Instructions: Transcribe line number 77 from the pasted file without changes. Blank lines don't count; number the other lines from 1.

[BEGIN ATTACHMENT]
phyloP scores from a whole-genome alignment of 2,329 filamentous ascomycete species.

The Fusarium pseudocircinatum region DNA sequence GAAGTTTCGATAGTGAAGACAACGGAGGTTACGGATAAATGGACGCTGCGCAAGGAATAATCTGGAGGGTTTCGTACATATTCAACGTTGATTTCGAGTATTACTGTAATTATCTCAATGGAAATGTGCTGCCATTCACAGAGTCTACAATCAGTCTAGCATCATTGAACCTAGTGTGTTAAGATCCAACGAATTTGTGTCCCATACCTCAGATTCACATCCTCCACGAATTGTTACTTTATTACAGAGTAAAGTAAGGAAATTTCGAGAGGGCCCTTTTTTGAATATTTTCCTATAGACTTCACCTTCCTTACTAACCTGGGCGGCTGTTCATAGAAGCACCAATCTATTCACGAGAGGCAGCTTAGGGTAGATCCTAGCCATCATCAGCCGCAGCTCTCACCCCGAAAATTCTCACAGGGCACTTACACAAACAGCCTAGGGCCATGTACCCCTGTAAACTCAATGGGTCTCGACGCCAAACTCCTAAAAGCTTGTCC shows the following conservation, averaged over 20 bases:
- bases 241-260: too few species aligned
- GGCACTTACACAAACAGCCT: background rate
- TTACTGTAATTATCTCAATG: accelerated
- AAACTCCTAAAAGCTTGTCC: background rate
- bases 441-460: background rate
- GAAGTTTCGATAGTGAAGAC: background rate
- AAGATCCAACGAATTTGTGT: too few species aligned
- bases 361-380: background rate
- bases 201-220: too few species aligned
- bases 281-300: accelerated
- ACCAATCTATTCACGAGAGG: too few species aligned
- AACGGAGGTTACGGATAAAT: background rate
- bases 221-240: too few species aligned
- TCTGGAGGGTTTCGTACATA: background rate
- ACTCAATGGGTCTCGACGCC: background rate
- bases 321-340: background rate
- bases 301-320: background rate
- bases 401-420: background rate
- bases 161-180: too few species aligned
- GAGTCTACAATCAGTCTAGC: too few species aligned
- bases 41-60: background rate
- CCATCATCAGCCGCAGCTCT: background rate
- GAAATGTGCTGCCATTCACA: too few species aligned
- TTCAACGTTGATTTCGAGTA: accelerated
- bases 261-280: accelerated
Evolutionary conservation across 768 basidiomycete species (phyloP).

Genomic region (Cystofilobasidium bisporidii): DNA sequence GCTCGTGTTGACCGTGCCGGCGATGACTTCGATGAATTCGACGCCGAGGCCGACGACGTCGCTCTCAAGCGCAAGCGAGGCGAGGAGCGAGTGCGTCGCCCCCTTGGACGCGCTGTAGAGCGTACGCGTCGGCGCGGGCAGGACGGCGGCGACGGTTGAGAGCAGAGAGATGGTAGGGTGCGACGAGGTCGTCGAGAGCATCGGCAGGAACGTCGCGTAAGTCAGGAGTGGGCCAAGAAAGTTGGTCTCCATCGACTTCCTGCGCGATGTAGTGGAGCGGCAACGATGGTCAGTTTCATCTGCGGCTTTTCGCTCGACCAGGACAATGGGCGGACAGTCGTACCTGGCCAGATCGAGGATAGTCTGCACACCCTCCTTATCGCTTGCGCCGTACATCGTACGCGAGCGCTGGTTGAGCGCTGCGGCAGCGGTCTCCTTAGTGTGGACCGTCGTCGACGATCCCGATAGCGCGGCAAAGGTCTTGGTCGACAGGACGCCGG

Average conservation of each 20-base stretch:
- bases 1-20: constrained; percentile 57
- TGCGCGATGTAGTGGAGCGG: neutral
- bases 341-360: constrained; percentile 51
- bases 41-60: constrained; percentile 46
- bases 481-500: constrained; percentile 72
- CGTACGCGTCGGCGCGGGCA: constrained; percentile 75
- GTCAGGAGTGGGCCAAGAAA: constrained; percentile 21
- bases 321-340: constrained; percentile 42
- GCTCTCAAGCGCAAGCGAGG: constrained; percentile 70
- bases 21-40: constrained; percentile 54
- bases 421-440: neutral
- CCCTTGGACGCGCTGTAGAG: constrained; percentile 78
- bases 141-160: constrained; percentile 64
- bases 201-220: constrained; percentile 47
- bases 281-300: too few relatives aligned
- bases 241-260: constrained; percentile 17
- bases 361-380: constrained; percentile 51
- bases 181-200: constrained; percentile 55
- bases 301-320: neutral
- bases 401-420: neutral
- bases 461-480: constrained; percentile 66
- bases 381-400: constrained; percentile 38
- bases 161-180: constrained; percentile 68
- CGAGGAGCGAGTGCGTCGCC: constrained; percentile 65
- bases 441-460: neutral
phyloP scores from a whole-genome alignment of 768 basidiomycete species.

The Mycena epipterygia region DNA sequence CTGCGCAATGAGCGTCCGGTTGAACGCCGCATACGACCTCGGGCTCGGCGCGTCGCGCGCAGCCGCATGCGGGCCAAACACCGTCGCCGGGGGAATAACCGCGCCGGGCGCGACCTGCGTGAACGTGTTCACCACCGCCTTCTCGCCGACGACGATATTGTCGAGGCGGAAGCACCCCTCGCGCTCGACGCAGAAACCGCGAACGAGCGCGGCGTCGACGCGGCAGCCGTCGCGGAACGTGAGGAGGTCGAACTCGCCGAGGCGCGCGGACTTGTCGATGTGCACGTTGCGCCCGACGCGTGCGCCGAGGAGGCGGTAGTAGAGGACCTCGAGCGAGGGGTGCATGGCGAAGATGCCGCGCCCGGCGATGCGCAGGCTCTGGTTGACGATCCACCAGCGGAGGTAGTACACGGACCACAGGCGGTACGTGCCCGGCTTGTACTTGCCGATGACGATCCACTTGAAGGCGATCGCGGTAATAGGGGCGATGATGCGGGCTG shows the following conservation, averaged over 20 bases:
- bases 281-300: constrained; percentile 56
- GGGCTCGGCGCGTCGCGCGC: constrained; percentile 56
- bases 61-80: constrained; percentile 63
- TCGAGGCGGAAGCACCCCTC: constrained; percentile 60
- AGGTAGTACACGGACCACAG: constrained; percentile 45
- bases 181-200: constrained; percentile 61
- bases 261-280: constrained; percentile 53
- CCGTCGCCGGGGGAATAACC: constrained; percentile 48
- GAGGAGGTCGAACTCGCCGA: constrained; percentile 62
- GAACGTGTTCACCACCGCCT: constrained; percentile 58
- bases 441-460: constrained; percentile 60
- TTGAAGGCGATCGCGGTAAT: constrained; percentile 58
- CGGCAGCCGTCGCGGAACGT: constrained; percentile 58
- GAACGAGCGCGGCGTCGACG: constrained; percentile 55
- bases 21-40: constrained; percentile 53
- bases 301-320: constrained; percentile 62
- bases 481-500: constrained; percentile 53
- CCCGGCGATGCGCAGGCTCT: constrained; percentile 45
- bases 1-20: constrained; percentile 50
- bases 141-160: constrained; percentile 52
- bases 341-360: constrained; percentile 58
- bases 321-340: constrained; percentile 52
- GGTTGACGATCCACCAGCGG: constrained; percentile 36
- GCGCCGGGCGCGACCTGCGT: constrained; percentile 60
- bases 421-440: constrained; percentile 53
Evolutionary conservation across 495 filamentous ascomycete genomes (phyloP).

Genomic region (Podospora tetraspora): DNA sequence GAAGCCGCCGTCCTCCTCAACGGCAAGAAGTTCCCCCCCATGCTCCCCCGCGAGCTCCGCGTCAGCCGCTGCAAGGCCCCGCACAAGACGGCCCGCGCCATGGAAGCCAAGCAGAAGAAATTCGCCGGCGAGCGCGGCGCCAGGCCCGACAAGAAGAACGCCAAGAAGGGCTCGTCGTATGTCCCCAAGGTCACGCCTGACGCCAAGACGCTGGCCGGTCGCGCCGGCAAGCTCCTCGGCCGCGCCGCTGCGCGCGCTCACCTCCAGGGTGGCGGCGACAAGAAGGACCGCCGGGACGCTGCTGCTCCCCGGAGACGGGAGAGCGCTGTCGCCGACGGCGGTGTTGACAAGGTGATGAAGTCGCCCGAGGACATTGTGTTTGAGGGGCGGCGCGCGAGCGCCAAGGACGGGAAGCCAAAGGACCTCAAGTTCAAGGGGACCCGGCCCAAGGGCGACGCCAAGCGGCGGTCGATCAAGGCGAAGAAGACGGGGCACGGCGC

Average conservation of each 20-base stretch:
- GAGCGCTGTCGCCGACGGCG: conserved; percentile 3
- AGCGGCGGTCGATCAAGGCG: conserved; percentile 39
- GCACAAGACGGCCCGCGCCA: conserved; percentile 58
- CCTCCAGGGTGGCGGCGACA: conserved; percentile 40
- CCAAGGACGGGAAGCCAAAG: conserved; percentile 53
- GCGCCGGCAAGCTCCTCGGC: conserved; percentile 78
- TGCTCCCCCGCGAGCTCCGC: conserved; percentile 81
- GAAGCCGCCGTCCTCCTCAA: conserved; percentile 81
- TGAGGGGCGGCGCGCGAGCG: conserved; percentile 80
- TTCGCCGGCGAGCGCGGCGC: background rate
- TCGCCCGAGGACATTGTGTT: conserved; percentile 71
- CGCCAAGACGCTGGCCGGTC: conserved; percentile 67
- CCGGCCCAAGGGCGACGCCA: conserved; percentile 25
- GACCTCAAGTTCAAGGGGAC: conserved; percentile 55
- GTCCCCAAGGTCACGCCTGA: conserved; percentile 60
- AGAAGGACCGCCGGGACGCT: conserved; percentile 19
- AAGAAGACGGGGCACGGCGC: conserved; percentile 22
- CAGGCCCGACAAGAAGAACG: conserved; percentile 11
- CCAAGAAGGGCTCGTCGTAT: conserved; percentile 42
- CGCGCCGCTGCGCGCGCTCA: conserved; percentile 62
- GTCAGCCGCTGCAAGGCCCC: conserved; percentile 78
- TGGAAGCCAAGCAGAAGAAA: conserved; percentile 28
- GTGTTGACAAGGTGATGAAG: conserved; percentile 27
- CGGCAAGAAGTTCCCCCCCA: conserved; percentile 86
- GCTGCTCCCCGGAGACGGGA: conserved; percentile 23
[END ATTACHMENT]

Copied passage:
- bases 141-160: constrained; percentile 52